Today is Pongal, a harvest festival celebrated in South India. In other parts of India the festival has different names: Sankranti,Lohri or Bihu. The underlying idea is the same – it is like the American Thanksgiving festival points out Dr. Geeta Vasudevan in the video interview below. Families get together, cook special dishes for the celebration, offer prayers and then sit down to eat a special Pongal meal. The one main difference between Pongal and Thanksgiving is when the big meal is eaten. Pongal is typically a breakfast/brunch affair, while Thanksgiving meal tends to be a late lunch or an early dinner.
There is a set ritual that is followed for Pongal in the Southern state of Tamil Nadu. For starters, everyone is up pretty early on this day. The lady of the house is generally in charge of Pongal celebrations. The first thing she does is take a shower and either she or someone in the house decorates the front yard with kolam, which are these colorful, intricate geometrical patterns. Take a look at this video about kolam and the kolam maavu (powder) guy or the guy that sells the powder.
Once the house is swept and cleaned and the kolam decorations are taken care of, the next thing is to get the special food organized for the celebration. That special food is Pongal – the centerpiece dish of the celebration. The dish is cooked with with the newly harvested rice. There is a spicy and sweet version of Pongal and this is to to reflect the ups and downs of our lives. The pot of Pongal has to overflow since this signifies an overflow of abundance of food, joy and happiness as Dr. Vasudevan explains in this video.
An offering of the Pongal, along with sugar cane and flowers are laid out on a banana leaf and the family offers a prayer. And then they all sit down to eat their Pongal meal.
And, if you are lucky enough maybe you will get to see a traditional Pongal celebration at DakshinaChitra near Chennai. Here is a peek into Karagam dance performed by Noorjehan at Dakhshina Chitra.
Ira Pande is an author, editor, translator and teacher. She worked in the publishing industry for many years and was the managing editor of Dorling-Kindersley and chief editor of Roli Books India. She also worked as the chief editor at India International Center.
A gifted storyteller with a keen eye for details, Pande has translated the works of Shivani (her mother) and Manohar Shyam Joshi from Hindi into English. Pande translated Shivani’sDiddi and Apradhini and Joshi’s T’Ta Professor into English.
In Part-1 of our conversation Pande talks about how and why she translated these books into English and the change in Indian publishing landscape and the impact of Chetan Bhagat. A banker-turned-author Bhagat’s books are a big hit with Indian readers.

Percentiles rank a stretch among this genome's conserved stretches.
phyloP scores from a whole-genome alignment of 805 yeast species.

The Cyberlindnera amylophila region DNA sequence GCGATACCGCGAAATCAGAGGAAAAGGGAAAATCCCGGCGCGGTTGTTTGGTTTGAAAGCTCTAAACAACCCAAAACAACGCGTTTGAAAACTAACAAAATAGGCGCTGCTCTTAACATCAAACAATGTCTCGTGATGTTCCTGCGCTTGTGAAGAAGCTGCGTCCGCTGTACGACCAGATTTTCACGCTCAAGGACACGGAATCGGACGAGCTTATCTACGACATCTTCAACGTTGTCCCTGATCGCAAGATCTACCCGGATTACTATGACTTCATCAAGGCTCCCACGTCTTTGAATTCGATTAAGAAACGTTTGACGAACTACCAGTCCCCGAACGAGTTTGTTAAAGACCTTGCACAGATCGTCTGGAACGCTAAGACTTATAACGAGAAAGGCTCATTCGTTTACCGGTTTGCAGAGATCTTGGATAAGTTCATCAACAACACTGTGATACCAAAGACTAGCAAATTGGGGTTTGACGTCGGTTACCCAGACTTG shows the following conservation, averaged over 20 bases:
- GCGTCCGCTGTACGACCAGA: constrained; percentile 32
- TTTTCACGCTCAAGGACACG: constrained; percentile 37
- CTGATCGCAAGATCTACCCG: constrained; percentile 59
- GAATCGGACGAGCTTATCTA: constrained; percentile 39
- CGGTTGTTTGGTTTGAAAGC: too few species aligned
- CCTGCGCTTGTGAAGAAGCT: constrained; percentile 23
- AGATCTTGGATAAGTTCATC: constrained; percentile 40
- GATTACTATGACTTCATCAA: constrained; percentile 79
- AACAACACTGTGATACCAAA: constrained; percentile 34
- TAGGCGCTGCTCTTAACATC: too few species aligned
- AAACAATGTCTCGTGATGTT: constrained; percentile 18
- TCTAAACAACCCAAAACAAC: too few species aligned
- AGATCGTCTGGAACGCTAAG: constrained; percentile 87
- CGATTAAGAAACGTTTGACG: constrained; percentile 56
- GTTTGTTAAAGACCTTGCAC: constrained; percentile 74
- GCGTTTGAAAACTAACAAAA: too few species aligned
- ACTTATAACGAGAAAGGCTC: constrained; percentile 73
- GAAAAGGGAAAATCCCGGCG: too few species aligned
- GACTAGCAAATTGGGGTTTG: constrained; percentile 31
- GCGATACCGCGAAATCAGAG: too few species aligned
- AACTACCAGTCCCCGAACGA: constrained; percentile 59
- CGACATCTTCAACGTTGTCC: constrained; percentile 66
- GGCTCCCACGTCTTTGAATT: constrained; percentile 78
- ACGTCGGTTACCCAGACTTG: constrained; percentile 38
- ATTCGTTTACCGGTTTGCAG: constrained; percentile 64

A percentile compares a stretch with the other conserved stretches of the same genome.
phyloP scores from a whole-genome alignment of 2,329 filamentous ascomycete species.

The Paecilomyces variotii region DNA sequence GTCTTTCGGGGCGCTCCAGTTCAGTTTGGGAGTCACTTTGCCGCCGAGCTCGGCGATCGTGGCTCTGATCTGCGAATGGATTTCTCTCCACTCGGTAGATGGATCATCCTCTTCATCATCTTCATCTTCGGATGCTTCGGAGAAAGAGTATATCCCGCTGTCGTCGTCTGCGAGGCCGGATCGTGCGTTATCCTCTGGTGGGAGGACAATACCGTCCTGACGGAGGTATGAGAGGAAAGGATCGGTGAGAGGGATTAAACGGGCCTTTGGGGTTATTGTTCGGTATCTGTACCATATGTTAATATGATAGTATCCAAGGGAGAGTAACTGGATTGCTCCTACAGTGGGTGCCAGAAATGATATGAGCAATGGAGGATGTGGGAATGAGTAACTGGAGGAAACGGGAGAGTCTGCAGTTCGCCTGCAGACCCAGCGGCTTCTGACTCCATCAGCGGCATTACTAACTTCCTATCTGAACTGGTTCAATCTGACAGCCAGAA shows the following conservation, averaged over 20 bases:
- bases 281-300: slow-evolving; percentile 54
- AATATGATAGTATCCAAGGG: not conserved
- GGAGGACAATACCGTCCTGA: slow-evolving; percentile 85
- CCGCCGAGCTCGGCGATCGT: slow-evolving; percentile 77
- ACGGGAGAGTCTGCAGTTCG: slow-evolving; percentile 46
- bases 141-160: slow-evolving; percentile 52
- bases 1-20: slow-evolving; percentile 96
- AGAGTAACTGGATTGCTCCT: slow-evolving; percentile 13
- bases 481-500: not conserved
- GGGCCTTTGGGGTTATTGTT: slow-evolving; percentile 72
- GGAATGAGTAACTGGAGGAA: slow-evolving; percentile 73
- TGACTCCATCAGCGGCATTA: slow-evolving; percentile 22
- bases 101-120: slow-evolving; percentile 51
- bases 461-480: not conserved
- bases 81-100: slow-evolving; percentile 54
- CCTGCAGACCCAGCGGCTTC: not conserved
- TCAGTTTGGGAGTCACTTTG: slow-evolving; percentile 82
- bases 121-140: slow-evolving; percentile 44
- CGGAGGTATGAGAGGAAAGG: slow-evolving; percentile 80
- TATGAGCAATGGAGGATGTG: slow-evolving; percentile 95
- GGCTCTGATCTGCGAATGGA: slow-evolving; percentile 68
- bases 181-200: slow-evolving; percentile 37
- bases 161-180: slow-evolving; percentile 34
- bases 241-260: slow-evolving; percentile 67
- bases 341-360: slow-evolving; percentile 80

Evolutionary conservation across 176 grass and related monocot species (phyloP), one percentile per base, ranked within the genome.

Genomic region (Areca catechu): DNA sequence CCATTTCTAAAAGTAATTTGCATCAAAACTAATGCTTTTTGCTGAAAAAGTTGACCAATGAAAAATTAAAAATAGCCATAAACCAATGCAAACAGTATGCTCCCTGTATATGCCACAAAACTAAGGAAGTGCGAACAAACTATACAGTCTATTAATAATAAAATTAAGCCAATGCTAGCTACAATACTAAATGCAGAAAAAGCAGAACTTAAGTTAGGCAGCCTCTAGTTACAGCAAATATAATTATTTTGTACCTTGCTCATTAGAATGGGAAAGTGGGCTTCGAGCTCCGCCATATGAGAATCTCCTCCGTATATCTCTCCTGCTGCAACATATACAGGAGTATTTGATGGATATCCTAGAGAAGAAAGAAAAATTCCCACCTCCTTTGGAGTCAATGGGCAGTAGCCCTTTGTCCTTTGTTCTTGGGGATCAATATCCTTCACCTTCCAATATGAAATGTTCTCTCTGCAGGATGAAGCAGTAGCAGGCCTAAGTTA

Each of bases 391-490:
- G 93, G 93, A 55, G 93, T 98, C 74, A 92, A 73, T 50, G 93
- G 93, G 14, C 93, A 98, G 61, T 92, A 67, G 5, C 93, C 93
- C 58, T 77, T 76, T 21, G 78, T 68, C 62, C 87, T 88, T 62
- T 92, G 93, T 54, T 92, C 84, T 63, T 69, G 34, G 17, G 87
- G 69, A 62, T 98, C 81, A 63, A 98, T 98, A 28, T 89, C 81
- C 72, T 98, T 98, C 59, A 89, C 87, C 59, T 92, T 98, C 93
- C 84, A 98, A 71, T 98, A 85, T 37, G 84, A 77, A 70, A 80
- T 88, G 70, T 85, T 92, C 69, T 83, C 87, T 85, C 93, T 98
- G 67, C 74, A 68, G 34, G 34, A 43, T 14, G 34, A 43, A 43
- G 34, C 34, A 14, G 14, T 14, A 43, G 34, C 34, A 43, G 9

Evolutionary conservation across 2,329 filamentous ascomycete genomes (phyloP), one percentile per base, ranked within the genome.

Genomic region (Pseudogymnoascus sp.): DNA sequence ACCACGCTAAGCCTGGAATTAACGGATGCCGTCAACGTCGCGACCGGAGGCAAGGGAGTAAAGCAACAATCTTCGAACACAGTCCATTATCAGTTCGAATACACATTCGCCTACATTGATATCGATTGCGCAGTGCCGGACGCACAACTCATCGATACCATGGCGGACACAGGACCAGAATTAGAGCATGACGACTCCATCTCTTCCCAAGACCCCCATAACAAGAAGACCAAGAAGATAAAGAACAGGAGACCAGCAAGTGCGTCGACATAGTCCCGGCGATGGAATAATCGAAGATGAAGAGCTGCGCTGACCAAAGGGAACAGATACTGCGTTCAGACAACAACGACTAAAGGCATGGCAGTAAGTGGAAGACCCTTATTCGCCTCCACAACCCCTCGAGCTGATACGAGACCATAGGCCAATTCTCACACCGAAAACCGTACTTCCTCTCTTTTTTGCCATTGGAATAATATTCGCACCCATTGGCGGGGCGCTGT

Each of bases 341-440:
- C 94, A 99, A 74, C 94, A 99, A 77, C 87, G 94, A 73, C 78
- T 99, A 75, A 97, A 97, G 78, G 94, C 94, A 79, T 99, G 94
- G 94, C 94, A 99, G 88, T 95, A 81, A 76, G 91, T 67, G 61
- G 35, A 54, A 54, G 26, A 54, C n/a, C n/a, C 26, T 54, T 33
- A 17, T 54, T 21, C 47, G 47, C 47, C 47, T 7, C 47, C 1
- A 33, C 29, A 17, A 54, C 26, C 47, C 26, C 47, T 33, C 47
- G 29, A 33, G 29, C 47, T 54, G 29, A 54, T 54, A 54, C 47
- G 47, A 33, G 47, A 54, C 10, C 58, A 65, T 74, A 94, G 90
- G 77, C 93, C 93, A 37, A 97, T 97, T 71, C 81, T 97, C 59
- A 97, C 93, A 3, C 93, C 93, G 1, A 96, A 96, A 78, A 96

A highlight of our conversation is Pande’s discussion about her mother’s book Apradhini. Thisis an unusual collection of stories from 3 different perspective on the same subject – women in prison for committing crimes of passion. Pande shares how her mother got the idea to write about women in prison. Sometime in 1971 Shivani received an invitation from a doctor in a Lucknow prison to come and meet the female inmates and listen to their stories. What started out as a visit turned into a powerful experience for Shivani, and she then became the medium for these women as Pande puts it. Shivani did not write to titillate as Pande put it, and instead wrote about crime without diluting the moral dimensions.
Tune back in Part-2 of our conversation with Ira where she talks about Jaipur Literary Festival and books.
LISTEN: NEA’s Kittu Kolluri on Entrepreneurship and Investment Part-1
New Enterprise Associate’s Managing Partner Kittu Kolluri is an engineer-turned-entrepreneur-turned-investor. In 2006 I met with Kolluri at NEA’s Sand Hill Road office in Menlo Park, to find out how he made this transition from being an engineer to an investor.
In Part-1 of our conversation Kittu describes his transition from an engineer to an entrepreneur to an investor. Who inspired him to become an engineer? What did he learn from his mentors, one of them being the legendary investor Jim Clark.
Kolluri also talks about his childhood and growing up in Hyderabad, India and how he was inspired while in sixth grade to study engineering at the Indian Institute of Technology (IIT). After studying engineering in India and the US, Kolluri started work at SGI, a company founded by Jim Clarke. While at SGI Kolluri got to work with Clarke quite closely and later on joined him at his healthcare startup Healtheon.
Kittu is a graduate of IIT, Madras and State University of New York, Buffalo.
LISTEN; Kittu Kolluri on Entrepreneurship and Investment Part-2
In 2006 I met with Kittu Kolluri at NEA’s Sand Hill Road Office in Menlo Park. He had just joined the VC firm and I wanted to find out how he made this transition from being an engineer to an investor. Around the time of the interview one of Kolluri’s portfolio company Teracent was acquired by Google for an undisclosed amount. Since then Kolluri has had quite a few successful exits for his portfolio companies.